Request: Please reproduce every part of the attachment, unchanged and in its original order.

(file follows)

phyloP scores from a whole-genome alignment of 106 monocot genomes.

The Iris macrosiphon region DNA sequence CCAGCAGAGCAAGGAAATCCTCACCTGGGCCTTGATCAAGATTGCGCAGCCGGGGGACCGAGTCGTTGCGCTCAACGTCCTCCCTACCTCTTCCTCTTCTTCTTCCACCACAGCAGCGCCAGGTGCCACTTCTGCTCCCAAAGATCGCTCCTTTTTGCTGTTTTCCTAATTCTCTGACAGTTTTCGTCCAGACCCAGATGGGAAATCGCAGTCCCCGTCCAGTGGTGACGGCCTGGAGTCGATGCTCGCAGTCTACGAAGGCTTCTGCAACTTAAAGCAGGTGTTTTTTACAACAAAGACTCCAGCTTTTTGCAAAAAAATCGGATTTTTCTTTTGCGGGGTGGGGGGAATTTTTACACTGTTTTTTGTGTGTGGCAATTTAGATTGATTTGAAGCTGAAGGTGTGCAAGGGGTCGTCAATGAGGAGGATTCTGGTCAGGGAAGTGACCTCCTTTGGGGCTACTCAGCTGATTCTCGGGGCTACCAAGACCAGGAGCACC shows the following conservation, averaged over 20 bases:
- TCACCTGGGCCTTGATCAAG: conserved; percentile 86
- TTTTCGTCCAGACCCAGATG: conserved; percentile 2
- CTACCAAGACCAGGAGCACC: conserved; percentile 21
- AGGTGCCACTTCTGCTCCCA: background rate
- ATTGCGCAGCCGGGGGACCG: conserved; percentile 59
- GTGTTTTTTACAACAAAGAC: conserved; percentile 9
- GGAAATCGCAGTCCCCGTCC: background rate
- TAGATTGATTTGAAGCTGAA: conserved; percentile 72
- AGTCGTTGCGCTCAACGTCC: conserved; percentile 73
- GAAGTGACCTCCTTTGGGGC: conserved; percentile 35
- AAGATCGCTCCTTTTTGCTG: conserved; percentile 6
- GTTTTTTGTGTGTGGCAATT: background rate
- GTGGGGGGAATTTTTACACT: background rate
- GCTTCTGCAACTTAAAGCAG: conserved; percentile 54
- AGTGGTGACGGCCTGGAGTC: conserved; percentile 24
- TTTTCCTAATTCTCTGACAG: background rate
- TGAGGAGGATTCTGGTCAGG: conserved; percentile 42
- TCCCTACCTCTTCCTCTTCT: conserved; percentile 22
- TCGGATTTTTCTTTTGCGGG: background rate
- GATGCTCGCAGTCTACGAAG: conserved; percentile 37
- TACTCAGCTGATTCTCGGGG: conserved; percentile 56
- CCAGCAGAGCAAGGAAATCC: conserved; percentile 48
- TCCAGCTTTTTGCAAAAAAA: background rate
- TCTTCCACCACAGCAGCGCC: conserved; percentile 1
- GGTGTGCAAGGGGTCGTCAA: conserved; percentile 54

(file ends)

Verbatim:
phyloP scores from a whole-genome alignment of 106 monocot genomes.

The Iris macrosiphon region DNA sequence CCAGCAGAGCAAGGAAATCCTCACCTGGGCCTTGATCAAGATTGCGCAGCCGGGGGACCGAGTCGTTGCGCTCAACGTCCTCCCTACCTCTTCCTCTTCTTCTTCCACCACAGCAGCGCCAGGTGCCACTTCTGCTCCCAAAGATCGCTCCTTTTTGCTGTTTTCCTAATTCTCTGACAGTTTTCGTCCAGACCCAGATGGGAAATCGCAGTCCCCGTCCAGTGGTGACGGCCTGGAGTCGATGCTCGCAGTCTACGAAGGCTTCTGCAACTTAAAGCAGGTGTTTTTTACAACAAAGACTCCAGCTTTTTGCAAAAAAATCGGATTTTTCTTTTGCGGGGTGGGGGGAATTTTTACACTGTTTTTTGTGTGTGGCAATTTAGATTGATTTGAAGCTGAAGGTGTGCAAGGGGTCGTCAATGAGGAGGATTCTGGTCAGGGAAGTGACCTCCTTTGGGGCTACTCAGCTGATTCTCGGGGCTACCAAGACCAGGAGCACC shows the following conservation, averaged over 20 bases:
- TCACCTGGGCCTTGATCAAG: conserved; percentile 86
- TTTTCGTCCAGACCCAGATG: conserved; percentile 2
- CTACCAAGACCAGGAGCACC: conserved; percentile 21
- AGGTGCCACTTCTGCTCCCA: background rate
- ATTGCGCAGCCGGGGGACCG: conserved; percentile 59
- GTGTTTTTTACAACAAAGAC: conserved; percentile 9
- GGAAATCGCAGTCCCCGTCC: background rate
- TAGATTGATTTGAAGCTGAA: conserved; percentile 72
- AGTCGTTGCGCTCAACGTCC: conserved; percentile 73
- GAAGTGACCTCCTTTGGGGC: conserved; percentile 35
- AAGATCGCTCCTTTTTGCTG: conserved; percentile 6
- GTTTTTTGTGTGTGGCAATT: background rate
- GTGGGGGGAATTTTTACACT: background rate
- GCTTCTGCAACTTAAAGCAG: conserved; percentile 54
- AGTGGTGACGGCCTGGAGTC: conserved; percentile 24
- TTTTCCTAATTCTCTGACAG: background rate
- TGAGGAGGATTCTGGTCAGG: conserved; percentile 42
- TCCCTACCTCTTCCTCTTCT: conserved; percentile 22
- TCGGATTTTTCTTTTGCGGG: background rate
- GATGCTCGCAGTCTACGAAG: conserved; percentile 37
- TACTCAGCTGATTCTCGGGG: conserved; percentile 56
- CCAGCAGAGCAAGGAAATCC: conserved; percentile 48
- TCCAGCTTTTTGCAAAAAAA: background rate
- TCTTCCACCACAGCAGCGCC: conserved; percentile 1
- GGTGTGCAAGGGGTCGTCAA: conserved; percentile 54